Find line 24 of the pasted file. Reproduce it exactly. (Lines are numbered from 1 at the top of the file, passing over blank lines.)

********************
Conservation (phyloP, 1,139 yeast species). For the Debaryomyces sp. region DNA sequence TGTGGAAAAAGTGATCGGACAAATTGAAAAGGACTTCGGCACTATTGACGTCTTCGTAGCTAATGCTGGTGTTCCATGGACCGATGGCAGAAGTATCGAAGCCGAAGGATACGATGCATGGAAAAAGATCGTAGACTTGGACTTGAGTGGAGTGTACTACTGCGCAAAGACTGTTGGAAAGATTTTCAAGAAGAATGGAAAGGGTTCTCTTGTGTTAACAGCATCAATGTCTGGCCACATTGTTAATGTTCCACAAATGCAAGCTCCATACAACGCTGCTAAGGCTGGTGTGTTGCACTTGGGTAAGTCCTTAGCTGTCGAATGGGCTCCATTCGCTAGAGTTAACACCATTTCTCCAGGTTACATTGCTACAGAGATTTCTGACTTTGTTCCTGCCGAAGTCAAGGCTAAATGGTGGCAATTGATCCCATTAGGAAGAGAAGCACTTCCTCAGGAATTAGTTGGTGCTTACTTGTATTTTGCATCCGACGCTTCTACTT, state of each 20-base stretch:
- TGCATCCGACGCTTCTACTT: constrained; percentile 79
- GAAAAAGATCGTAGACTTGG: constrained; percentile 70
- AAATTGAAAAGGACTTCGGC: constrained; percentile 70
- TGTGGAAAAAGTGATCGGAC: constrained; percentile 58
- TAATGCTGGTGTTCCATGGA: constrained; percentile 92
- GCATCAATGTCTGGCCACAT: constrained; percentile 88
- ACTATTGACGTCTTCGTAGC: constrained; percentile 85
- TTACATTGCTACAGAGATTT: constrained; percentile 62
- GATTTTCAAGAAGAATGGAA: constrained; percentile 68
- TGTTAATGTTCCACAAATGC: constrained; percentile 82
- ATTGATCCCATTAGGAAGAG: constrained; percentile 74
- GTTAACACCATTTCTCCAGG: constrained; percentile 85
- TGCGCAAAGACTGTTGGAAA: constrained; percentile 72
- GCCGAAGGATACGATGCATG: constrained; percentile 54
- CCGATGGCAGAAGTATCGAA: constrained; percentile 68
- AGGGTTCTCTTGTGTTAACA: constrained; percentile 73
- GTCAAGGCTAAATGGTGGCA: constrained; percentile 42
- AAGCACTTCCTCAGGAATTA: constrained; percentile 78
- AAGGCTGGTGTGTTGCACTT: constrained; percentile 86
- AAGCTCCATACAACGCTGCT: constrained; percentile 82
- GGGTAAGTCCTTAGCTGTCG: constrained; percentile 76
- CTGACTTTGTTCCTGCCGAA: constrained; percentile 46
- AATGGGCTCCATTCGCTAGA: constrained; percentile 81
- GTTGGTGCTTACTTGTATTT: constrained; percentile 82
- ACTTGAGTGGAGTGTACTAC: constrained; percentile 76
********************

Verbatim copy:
- AATGGGCTCCATTCGCTAGA: constrained; percentile 81